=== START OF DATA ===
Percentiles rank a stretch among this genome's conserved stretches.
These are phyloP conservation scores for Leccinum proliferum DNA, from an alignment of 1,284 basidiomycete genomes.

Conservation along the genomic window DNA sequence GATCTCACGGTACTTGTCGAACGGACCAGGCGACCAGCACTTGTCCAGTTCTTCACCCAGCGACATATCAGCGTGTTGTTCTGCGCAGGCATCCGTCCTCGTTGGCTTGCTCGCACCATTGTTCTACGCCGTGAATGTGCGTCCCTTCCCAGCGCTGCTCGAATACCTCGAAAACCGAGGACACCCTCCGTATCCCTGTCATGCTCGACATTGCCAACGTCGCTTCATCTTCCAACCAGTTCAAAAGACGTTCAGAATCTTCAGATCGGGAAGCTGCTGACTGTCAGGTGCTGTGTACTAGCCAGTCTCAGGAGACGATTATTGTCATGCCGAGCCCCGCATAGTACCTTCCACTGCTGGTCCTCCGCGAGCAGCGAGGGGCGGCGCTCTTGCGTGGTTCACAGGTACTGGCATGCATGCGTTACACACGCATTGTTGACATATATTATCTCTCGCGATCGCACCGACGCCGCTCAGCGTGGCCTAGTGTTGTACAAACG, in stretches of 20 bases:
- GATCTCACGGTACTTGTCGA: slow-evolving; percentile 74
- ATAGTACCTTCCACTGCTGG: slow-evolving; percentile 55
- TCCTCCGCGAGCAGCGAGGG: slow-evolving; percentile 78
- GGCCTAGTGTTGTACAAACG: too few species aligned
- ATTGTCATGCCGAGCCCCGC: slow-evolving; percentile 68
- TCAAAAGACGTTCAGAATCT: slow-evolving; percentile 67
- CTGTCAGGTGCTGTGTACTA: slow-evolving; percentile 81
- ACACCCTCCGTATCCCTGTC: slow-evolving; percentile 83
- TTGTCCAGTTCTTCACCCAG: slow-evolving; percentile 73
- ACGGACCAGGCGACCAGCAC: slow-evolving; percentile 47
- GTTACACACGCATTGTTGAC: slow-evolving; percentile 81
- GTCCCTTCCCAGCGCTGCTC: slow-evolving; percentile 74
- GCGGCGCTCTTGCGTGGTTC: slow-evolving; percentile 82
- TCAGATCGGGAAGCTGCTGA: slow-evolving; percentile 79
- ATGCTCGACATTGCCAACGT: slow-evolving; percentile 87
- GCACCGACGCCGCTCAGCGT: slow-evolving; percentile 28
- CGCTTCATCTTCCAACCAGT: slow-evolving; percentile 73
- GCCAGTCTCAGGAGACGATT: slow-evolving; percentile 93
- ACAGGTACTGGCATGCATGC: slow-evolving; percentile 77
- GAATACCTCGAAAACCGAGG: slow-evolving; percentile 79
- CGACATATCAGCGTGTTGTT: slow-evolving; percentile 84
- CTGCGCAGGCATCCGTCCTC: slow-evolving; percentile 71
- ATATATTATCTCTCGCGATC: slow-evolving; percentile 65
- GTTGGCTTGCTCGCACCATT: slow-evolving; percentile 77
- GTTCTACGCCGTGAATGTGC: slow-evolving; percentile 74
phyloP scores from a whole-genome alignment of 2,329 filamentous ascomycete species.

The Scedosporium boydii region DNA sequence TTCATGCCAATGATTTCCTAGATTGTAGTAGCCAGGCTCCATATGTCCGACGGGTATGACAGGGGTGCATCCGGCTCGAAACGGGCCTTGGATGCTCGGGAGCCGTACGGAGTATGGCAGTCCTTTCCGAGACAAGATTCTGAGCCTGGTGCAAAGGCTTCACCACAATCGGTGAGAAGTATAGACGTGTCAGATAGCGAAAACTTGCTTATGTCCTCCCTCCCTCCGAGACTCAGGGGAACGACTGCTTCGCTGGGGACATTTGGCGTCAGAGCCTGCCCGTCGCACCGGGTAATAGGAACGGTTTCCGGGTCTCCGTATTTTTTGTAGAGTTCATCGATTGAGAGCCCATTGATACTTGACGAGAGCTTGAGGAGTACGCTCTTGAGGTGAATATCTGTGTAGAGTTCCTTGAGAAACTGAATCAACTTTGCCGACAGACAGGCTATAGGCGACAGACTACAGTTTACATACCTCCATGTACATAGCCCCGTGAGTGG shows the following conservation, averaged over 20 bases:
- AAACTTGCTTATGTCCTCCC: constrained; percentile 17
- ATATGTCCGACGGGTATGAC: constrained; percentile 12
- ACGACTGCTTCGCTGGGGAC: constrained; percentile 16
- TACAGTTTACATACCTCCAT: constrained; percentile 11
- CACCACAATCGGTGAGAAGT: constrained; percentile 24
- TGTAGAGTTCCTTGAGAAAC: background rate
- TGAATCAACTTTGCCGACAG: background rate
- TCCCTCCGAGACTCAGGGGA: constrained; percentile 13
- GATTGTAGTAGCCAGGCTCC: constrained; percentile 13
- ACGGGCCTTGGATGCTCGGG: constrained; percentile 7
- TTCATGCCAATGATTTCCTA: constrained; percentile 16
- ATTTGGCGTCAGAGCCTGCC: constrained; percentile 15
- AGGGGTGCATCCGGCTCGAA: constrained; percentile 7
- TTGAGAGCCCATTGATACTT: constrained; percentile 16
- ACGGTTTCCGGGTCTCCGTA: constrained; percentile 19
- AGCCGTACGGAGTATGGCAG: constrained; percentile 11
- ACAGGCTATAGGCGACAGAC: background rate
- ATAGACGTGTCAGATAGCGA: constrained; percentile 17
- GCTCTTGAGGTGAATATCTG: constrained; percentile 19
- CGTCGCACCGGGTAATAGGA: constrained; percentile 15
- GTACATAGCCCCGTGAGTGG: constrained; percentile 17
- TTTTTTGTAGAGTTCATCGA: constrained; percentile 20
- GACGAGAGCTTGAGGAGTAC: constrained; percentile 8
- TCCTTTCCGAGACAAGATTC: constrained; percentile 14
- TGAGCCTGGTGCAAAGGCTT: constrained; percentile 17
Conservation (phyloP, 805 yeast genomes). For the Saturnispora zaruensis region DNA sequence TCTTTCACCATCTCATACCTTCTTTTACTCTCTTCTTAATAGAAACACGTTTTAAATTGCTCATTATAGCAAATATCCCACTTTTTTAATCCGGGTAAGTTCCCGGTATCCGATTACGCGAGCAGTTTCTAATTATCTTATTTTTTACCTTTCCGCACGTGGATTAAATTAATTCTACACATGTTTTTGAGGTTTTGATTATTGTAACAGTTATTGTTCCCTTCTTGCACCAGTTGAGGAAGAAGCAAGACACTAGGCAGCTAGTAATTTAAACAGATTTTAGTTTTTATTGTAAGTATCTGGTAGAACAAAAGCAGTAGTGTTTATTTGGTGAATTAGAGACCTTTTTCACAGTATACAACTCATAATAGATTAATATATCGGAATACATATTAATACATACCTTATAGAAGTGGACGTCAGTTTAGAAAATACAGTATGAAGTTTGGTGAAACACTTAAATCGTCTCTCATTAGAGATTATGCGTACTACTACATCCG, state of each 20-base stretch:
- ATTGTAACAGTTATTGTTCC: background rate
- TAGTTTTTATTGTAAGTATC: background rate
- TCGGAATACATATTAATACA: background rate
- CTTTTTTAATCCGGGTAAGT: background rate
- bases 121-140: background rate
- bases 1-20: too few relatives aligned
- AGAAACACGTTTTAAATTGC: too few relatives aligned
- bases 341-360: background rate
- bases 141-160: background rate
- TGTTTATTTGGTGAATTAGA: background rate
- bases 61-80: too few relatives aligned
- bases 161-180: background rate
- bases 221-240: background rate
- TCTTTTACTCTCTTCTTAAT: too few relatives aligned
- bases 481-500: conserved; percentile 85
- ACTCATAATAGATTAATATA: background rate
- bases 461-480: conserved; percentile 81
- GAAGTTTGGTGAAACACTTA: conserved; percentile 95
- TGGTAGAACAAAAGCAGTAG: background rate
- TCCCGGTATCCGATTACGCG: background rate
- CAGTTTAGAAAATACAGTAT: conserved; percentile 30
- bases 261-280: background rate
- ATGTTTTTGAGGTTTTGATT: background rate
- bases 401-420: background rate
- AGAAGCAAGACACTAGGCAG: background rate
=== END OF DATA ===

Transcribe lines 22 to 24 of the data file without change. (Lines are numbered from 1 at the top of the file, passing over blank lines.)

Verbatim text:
- ACAGGTACTGGCATGCATGC: slow-evolving; percentile 77
- GAATACCTCGAAAACCGAGG: slow-evolving; percentile 79
- CGACATATCAGCGTGTTGTT: slow-evolving; percentile 84